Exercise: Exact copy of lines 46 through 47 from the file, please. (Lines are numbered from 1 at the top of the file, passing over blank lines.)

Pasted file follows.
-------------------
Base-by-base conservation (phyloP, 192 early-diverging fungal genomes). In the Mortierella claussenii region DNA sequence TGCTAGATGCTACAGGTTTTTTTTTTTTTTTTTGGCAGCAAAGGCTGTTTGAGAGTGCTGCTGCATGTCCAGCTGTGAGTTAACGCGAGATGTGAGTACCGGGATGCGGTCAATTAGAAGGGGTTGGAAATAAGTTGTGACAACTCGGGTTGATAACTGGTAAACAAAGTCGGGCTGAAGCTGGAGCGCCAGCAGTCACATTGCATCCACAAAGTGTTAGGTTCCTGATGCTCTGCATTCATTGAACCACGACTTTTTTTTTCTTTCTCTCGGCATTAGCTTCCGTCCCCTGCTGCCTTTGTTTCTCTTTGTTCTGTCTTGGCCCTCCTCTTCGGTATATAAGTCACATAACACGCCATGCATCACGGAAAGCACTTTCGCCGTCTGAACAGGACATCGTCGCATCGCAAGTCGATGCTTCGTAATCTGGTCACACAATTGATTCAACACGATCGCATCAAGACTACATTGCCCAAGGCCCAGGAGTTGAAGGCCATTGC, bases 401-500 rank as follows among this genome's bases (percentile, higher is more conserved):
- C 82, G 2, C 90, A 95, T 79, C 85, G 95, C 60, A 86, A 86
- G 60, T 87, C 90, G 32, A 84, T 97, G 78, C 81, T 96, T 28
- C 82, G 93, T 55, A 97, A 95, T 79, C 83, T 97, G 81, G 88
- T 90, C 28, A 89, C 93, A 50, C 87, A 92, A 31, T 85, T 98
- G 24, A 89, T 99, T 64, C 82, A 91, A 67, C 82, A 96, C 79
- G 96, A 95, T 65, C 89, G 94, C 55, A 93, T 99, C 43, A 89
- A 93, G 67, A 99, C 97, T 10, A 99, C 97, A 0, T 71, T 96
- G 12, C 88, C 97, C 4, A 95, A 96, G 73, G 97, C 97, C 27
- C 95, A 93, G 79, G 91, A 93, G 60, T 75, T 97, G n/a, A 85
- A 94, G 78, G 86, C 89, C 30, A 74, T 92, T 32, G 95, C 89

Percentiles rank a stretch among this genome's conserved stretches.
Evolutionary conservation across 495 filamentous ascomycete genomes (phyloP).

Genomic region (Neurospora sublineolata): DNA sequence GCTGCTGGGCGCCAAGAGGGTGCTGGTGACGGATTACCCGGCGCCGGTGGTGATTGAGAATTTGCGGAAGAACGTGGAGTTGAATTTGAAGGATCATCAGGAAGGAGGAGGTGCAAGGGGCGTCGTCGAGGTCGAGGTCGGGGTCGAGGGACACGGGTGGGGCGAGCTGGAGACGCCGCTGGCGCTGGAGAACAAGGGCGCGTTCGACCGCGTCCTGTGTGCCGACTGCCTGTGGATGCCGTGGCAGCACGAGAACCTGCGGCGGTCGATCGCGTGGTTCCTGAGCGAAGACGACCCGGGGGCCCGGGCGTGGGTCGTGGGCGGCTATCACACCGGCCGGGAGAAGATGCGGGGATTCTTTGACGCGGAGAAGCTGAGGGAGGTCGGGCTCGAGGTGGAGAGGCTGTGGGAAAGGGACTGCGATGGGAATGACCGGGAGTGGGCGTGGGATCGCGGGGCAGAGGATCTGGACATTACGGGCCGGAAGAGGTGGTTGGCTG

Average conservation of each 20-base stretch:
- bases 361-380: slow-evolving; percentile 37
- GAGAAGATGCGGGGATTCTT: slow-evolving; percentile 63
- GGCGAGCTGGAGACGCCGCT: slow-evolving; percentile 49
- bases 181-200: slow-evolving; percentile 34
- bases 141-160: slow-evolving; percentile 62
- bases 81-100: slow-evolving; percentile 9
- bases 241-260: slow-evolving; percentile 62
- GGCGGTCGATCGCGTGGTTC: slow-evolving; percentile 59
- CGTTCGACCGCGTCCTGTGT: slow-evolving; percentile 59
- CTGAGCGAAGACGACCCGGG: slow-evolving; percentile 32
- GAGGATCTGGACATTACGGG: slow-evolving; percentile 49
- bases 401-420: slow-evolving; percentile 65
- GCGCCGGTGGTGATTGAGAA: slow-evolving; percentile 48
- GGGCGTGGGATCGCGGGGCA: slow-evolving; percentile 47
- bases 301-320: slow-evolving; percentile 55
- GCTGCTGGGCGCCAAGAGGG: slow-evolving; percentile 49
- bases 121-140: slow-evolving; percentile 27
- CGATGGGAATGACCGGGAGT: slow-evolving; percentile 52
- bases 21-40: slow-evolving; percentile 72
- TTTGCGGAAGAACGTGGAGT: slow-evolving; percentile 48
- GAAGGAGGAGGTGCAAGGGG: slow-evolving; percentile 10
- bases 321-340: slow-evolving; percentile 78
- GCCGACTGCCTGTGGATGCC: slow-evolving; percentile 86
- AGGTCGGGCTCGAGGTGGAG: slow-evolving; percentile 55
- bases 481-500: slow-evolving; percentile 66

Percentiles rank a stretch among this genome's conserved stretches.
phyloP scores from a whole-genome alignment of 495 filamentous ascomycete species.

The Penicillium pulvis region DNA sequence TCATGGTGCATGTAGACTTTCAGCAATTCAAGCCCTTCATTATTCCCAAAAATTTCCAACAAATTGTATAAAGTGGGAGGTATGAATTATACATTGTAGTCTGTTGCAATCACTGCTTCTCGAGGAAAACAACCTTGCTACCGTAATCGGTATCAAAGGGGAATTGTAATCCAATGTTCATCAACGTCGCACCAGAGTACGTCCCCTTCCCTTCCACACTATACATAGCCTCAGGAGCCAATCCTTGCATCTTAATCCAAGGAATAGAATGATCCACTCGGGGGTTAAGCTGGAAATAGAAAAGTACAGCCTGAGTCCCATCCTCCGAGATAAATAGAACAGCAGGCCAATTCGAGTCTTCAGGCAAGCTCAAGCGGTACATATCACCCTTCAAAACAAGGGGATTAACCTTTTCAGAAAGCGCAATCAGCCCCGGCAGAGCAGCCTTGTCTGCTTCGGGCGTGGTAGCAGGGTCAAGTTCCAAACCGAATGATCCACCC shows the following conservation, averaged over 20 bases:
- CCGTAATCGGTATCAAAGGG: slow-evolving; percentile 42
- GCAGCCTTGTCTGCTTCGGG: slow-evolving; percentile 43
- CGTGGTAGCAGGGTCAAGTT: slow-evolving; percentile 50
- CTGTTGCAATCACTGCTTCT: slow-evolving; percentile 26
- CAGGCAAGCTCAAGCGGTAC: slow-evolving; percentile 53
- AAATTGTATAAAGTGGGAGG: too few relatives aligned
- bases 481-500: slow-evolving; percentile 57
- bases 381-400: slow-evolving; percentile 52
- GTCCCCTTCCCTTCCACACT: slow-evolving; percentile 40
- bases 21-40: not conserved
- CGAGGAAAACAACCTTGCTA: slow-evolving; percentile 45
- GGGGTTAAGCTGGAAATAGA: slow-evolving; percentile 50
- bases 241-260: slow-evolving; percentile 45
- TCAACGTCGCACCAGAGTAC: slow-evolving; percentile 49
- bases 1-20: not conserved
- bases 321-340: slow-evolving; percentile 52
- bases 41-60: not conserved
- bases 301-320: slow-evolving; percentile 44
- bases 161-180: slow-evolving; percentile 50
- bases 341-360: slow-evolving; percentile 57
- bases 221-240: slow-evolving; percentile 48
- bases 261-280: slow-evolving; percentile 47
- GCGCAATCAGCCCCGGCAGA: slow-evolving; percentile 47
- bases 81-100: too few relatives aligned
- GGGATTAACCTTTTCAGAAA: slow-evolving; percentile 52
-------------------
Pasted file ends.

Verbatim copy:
- CGTGGTAGCAGGGTCAAGTT: slow-evolving; percentile 50
- CTGTTGCAATCACTGCTTCT: slow-evolving; percentile 26